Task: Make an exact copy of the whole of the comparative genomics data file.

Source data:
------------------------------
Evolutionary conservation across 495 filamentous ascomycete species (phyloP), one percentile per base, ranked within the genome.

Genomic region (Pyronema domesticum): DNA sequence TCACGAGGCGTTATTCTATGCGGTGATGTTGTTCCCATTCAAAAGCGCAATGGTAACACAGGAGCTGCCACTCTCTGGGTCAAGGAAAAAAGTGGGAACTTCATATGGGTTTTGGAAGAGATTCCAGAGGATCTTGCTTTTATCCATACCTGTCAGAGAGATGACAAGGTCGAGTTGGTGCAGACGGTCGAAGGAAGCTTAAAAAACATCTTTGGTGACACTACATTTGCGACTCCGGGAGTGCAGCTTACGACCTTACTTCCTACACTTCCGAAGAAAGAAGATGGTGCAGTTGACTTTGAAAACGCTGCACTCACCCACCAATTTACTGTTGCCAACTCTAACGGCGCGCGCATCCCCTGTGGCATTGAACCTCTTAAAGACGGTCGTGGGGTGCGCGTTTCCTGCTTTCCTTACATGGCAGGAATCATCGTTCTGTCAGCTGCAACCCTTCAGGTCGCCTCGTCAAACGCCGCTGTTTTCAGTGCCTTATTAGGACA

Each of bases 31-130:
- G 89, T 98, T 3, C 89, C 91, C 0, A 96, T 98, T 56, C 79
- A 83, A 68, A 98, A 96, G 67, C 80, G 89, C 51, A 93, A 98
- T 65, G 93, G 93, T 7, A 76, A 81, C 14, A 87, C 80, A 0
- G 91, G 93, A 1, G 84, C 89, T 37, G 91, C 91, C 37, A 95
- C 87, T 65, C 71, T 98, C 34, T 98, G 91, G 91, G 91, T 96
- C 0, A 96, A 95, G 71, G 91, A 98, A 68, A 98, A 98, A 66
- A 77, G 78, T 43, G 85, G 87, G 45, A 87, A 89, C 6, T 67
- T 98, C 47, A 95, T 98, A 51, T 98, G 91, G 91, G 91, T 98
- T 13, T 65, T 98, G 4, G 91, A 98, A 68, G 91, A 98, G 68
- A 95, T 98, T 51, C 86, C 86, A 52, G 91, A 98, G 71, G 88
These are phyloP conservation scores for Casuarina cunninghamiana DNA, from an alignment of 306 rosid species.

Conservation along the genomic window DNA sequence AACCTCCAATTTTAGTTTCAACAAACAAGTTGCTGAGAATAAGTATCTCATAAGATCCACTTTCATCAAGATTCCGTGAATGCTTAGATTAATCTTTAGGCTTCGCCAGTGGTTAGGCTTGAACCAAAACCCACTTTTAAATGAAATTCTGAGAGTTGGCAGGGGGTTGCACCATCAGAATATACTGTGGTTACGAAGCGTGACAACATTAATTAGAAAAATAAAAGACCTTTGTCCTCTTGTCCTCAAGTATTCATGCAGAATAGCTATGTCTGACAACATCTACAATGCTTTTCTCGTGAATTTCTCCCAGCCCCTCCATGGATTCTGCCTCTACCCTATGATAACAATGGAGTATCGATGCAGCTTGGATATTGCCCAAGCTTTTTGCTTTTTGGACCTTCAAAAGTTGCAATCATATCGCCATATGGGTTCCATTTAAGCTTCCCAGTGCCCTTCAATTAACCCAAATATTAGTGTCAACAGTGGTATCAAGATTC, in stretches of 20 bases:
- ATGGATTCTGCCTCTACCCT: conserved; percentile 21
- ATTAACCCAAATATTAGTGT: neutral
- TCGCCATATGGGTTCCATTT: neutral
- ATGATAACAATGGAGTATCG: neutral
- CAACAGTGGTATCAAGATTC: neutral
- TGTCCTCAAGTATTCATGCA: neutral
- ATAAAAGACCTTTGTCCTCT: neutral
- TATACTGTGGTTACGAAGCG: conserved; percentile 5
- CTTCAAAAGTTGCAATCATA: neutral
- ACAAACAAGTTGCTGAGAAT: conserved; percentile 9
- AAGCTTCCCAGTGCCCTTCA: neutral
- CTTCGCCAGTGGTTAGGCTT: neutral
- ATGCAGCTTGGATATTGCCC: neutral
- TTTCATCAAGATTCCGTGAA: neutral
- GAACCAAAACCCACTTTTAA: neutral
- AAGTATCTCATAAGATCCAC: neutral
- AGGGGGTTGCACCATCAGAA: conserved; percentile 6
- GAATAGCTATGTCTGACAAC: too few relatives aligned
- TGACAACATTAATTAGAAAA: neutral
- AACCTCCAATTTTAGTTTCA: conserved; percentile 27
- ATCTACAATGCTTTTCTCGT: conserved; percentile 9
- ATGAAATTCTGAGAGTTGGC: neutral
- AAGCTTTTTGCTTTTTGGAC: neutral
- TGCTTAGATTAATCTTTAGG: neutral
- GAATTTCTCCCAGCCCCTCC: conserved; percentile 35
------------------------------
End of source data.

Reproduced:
Evolutionary conservation across 495 filamentous ascomycete species (phyloP), one percentile per base, ranked within the genome.

Genomic region (Pyronema domesticum): DNA sequence TCACGAGGCGTTATTCTATGCGGTGATGTTGTTCCCATTCAAAAGCGCAATGGTAACACAGGAGCTGCCACTCTCTGGGTCAAGGAAAAAAGTGGGAACTTCATATGGGTTTTGGAAGAGATTCCAGAGGATCTTGCTTTTATCCATACCTGTCAGAGAGATGACAAGGTCGAGTTGGTGCAGACGGTCGAAGGAAGCTTAAAAAACATCTTTGGTGACACTACATTTGCGACTCCGGGAGTGCAGCTTACGACCTTACTTCCTACACTTCCGAAGAAAGAAGATGGTGCAGTTGACTTTGAAAACGCTGCACTCACCCACCAATTTACTGTTGCCAACTCTAACGGCGCGCGCATCCCCTGTGGCATTGAACCTCTTAAAGACGGTCGTGGGGTGCGCGTTTCCTGCTTTCCTTACATGGCAGGAATCATCGTTCTGTCAGCTGCAACCCTTCAGGTCGCCTCGTCAAACGCCGCTGTTTTCAGTGCCTTATTAGGACA

Each of bases 31-130:
- G 89, T 98, T 3, C 89, C 91, C 0, A 96, T 98, T 56, C 79
- A 83, A 68, A 98, A 96, G 67, C 80, G 89, C 51, A 93, A 98
- T 65, G 93, G 93, T 7, A 76, A 81, C 14, A 87, C 80, A 0
- G 91, G 93, A 1, G 84, C 89, T 37, G 91, C 91, C 37, A 95
- C 87, T 65, C 71, T 98, C 34, T 98, G 91, G 91, G 91, T 96
- C 0, A 96, A 95, G 71, G 91, A 98, A 68, A 98, A 98, A 66
- A 77, G 78, T 43, G 85, G 87, G 45, A 87, A 89, C 6, T 67
- T 98, C 47, A 95, T 98, A 51, T 98, G 91, G 91, G 91, T 98
- T 13, T 65, T 98, G 4, G 91, A 98, A 68, G 91, A 98, G 68
- A 95, T 98, T 51, C 86, C 86, A 52, G 91, A 98, G 71, G 88
These are phyloP conservation scores for Casuarina cunninghamiana DNA, from an alignment of 306 rosid species.

Conservation along the genomic window DNA sequence AACCTCCAATTTTAGTTTCAACAAACAAGTTGCTGAGAATAAGTATCTCATAAGATCCACTTTCATCAAGATTCCGTGAATGCTTAGATTAATCTTTAGGCTTCGCCAGTGGTTAGGCTTGAACCAAAACCCACTTTTAAATGAAATTCTGAGAGTTGGCAGGGGGTTGCACCATCAGAATATACTGTGGTTACGAAGCGTGACAACATTAATTAGAAAAATAAAAGACCTTTGTCCTCTTGTCCTCAAGTATTCATGCAGAATAGCTATGTCTGACAACATCTACAATGCTTTTCTCGTGAATTTCTCCCAGCCCCTCCATGGATTCTGCCTCTACCCTATGATAACAATGGAGTATCGATGCAGCTTGGATATTGCCCAAGCTTTTTGCTTTTTGGACCTTCAAAAGTTGCAATCATATCGCCATATGGGTTCCATTTAAGCTTCCCAGTGCCCTTCAATTAACCCAAATATTAGTGTCAACAGTGGTATCAAGATTC, in stretches of 20 bases:
- ATGGATTCTGCCTCTACCCT: conserved; percentile 21
- ATTAACCCAAATATTAGTGT: neutral
- TCGCCATATGGGTTCCATTT: neutral
- ATGATAACAATGGAGTATCG: neutral
- CAACAGTGGTATCAAGATTC: neutral
- TGTCCTCAAGTATTCATGCA: neutral
- ATAAAAGACCTTTGTCCTCT: neutral
- TATACTGTGGTTACGAAGCG: conserved; percentile 5
- CTTCAAAAGTTGCAATCATA: neutral
- ACAAACAAGTTGCTGAGAAT: conserved; percentile 9
- AAGCTTCCCAGTGCCCTTCA: neutral
- CTTCGCCAGTGGTTAGGCTT: neutral
- ATGCAGCTTGGATATTGCCC: neutral
- TTTCATCAAGATTCCGTGAA: neutral
- GAACCAAAACCCACTTTTAA: neutral
- AAGTATCTCATAAGATCCAC: neutral
- AGGGGGTTGCACCATCAGAA: conserved; percentile 6
- GAATAGCTATGTCTGACAAC: too few relatives aligned
- TGACAACATTAATTAGAAAA: neutral
- AACCTCCAATTTTAGTTTCA: conserved; percentile 27
- ATCTACAATGCTTTTCTCGT: conserved; percentile 9
- ATGAAATTCTGAGAGTTGGC: neutral
- AAGCTTTTTGCTTTTTGGAC: neutral
- TGCTTAGATTAATCTTTAGG: neutral
- GAATTTCTCCCAGCCCCTCC: conserved; percentile 35